‘Dolly Kitty Aur Woh Chamakte Sitare’ courageously portrays the subject of female desire— one that appears to be irrelevant to the Indian media industry, especially Bollywood. The movie explores the respective lives of two cousins, Dolly and Kitty. From the financial struggles of a middle-class household to casual sexism in the workplace, it also dwells upon issues like sex work and gender roles in children.
Dolly, played by Konkana Sen, is a married woman with a clerical job. Their family lives in a flat in Noida and aspires to lead a more luxurious lifestyle someday. She shares a strained relationship with her husband due to their lack of sexual compatibility. The movie captures Dolly’s transformation as she embraces her truth and stops succumbing to the expectations of her husband. Her cousin Kaajal’s character, played by Bhumi Pednekar, also evolves through the course of the film. She quits her factory job and ends up working for an online dating platform which is just a farce for phone sex. There, she assumes the name, Kitty.
The movie captures several other storylines simultaneously. Dolly’s mother had left her as a child to live her life on her terms. There is an underlying plot for Dolly’s son who doesn’t identify with traditional gender norms. There are scenes where saffron-clad men violently oppose feminist expression under the name of culture and religion. Amongst these, there were several other poignant points brought up in the movie.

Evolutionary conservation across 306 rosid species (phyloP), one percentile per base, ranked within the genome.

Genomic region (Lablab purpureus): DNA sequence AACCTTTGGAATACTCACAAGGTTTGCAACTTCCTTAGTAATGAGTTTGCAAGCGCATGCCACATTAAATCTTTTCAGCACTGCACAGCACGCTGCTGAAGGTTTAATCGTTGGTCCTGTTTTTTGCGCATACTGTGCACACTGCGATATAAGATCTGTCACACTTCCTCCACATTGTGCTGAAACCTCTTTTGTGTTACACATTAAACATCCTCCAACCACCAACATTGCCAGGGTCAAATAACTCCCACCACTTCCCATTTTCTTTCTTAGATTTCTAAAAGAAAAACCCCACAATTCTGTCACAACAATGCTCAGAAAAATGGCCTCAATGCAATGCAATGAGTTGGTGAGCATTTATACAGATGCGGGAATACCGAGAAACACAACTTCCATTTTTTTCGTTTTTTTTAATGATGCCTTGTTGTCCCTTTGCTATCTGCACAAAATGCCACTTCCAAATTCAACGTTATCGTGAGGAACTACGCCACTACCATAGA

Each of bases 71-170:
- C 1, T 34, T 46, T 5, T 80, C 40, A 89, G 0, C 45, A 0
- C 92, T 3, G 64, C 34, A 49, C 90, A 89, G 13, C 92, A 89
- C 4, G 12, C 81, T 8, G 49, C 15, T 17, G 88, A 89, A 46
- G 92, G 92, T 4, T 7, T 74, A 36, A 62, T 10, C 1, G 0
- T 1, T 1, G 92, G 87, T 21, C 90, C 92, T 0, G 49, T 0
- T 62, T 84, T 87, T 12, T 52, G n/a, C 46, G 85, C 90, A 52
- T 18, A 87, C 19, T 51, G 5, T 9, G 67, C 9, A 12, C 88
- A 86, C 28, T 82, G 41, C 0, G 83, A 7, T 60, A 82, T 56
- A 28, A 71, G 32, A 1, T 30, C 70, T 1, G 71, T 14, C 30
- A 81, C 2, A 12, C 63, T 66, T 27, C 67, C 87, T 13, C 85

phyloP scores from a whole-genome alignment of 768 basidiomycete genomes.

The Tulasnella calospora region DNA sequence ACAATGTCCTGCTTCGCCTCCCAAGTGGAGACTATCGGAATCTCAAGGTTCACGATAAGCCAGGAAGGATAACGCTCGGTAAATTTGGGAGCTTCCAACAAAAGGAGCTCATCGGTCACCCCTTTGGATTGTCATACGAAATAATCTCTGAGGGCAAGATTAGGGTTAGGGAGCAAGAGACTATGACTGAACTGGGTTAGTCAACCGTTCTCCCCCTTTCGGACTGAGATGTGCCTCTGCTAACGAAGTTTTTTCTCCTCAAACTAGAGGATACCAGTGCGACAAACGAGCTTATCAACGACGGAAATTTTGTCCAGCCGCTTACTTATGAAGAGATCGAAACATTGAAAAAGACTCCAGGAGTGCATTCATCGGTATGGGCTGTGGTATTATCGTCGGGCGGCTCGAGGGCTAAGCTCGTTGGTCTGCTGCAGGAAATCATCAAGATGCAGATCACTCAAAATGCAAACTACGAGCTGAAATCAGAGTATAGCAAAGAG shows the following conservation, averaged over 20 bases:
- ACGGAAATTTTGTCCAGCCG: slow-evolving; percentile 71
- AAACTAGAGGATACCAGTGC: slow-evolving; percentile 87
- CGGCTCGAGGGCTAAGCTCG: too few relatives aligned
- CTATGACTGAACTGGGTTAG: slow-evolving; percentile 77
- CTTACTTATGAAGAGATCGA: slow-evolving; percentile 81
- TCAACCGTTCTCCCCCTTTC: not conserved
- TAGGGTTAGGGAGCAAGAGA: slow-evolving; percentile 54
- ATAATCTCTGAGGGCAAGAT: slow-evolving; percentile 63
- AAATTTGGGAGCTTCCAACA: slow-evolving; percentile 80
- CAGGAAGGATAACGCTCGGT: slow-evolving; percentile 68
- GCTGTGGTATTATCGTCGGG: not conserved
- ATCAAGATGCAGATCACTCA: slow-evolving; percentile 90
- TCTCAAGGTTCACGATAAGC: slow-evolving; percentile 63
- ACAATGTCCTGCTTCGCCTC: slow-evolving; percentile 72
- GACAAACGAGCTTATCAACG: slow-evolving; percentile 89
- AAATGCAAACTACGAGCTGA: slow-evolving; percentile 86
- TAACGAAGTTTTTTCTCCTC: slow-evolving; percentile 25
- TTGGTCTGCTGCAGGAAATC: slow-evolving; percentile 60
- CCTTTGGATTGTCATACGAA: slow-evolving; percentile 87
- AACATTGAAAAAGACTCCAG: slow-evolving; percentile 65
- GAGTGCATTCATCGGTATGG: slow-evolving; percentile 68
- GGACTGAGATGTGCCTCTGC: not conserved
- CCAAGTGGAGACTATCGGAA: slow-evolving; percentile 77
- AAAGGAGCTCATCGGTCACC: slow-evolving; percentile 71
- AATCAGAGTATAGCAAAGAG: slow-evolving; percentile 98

Where the movie excelled in variety, it lacked in-depth. None of these issues were explored and understood with intricacy. It leaves the audience confused and uncertain about certain aspects of the movie and its characters. Another criticism of the movie was the simplistic and predictable ending, where all problems seemed to resolve themselves. The movie falls short in storytelling.
Despite flaws in execution, the movie is a breath of fresh air. Director Alankrita Shrivastava’s previous script, ‘Lipstick Under My Burkha’ also explored female desires and similar feminist themes. Desire doesn’t fit into traditional gender roles, and moving away from this norm makes people uncomfortable. Both her movies have received a great amount of backlash from conservative groups. The movie hints at this back-lash in a scene wherein goons destroy a work of feminist art.
Throughout the decades, any movie that has tried to break away from gender roles has received backlash, however, it is sexuality that seems to bother audiences the most. Conservative groups are quick to call the likes of ‘Dolly Kitty Aur Woh Chamakte Sitaare’ immoral and corrupt. What they fail to acknowledge is that art and society are a reflection of each other.
Edited by Vedangshi Roy and Paridhi Mittal